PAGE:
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IdentifierCreatedClassificationOrigin
05TAIPEI3323 2005-08-10 08:22:00 UNCLASSIFIED American Institute Taiwan, Taipei
Cable title:  

MEDIA REACTION: U.S.-CHINA RELATIONS

Tags:   OPRC KMDR KPAO TW 
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1. Summary: The Taipei dailies continued August 10 to
focus their coverage on the water shortage in Taoyuan,
and the newly released results of Taiwan's college
entrance examination. Almost all the major Chinese-
language Taipei newspapers also reported in their
inside pages that the Pan-Green political parties and
some pro-independence groups will stage a rally
September 25 to protest the Legislative Yuan's failure
to pass the U.S. arms procurement bill. The pro-
independence "Liberty Times," Taiwan's biggest daily,
was the only Chinese-language newspaper that reported
on its front page a ruling by Taiwan's Ministry of
National Defense High Military Court to give a life
sentence to a major for leaking confidential
information to China.



2. Most newspapers ran editorials on Taiwan's trade
performance, judicial system, and a local gangster's
lawsuit. The pro-independence "Liberty Times" ran an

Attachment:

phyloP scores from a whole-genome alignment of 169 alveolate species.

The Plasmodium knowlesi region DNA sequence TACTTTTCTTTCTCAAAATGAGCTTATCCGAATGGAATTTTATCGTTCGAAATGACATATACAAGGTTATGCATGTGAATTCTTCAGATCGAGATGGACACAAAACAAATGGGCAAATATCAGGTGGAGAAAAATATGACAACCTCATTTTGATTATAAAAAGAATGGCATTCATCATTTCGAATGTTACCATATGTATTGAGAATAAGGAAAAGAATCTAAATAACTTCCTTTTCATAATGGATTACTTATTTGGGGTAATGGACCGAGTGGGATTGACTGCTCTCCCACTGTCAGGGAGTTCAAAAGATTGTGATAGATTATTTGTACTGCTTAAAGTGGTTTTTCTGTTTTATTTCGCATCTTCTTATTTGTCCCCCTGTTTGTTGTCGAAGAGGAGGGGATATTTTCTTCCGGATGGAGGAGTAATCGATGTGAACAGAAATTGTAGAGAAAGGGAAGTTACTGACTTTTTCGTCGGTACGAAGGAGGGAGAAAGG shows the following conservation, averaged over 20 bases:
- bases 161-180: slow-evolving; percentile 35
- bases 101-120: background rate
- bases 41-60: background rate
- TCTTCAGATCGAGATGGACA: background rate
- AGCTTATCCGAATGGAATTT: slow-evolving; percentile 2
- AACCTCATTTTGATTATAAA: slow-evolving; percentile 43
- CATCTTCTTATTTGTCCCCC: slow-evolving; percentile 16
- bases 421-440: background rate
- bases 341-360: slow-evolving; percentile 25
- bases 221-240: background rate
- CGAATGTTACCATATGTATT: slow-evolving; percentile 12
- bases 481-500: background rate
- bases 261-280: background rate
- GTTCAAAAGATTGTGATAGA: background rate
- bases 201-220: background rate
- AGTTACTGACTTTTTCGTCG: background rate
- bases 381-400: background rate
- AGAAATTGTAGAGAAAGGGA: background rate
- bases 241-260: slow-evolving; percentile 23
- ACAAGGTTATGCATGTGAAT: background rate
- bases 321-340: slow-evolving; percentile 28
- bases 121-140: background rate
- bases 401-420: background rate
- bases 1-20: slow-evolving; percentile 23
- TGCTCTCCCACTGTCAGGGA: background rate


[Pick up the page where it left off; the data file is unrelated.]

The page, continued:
op-ed piece by an assistant professor of
Interdisciplinary Studies at National Sun Yet-sen
University, Chang Hsi-mo, who wrote that China and the
United States are entering a special type of "New Cold
War" as wrestling between superpowers in the region is
getting increasingly intense. End summary.

"New Cold War Between the United States and China"

Chang Hsi-mo, Assistant Professor of Interdisciplinary
Studies at National Sun Yet-sen University, commented
in an op-ed piece in the pro-independence "Liberty
Times" [circulation: 700,000] (8/10):

"The focus of the history of East Asia is shifting from
economics and the war on terrorism to geopolitical
conflicts. Wrestling between superpowers is getting
increasingly intense [in the region], and the
atmosphere is becoming to resemble that of a `New Cold
War' between the United States and China. .

"Changes in the U.S.-China relationship have also
evidently affected the situation on the Korean
Peninsula. The recently held fourth round of the Six
Party Talks was the longest talks that have ever been
held among the six parties. Even though Russia (with
the blessings of China) adopted new moves to
[successfully] disturb Washington's plan, the whole
process [of the talks] showed that the United States'
policy has changed. Washington is showing a strong
interest in maintaining the talks and reaching a
resolution [with regard to the nuclear program on the
Korean Peninsula] in an attempt to take away the `North
Korean card' from China's hands and to create a more
favorable position for itself in its future wrestling
with China.

"All signs show that China and the United States are
now entering a special type of New Cold War. Both
sides remain a major trade partner to the other, but
the geopolitical wrestling between the two, which is
centered on conflicts over energy strategies, is just
heating up."

PAAL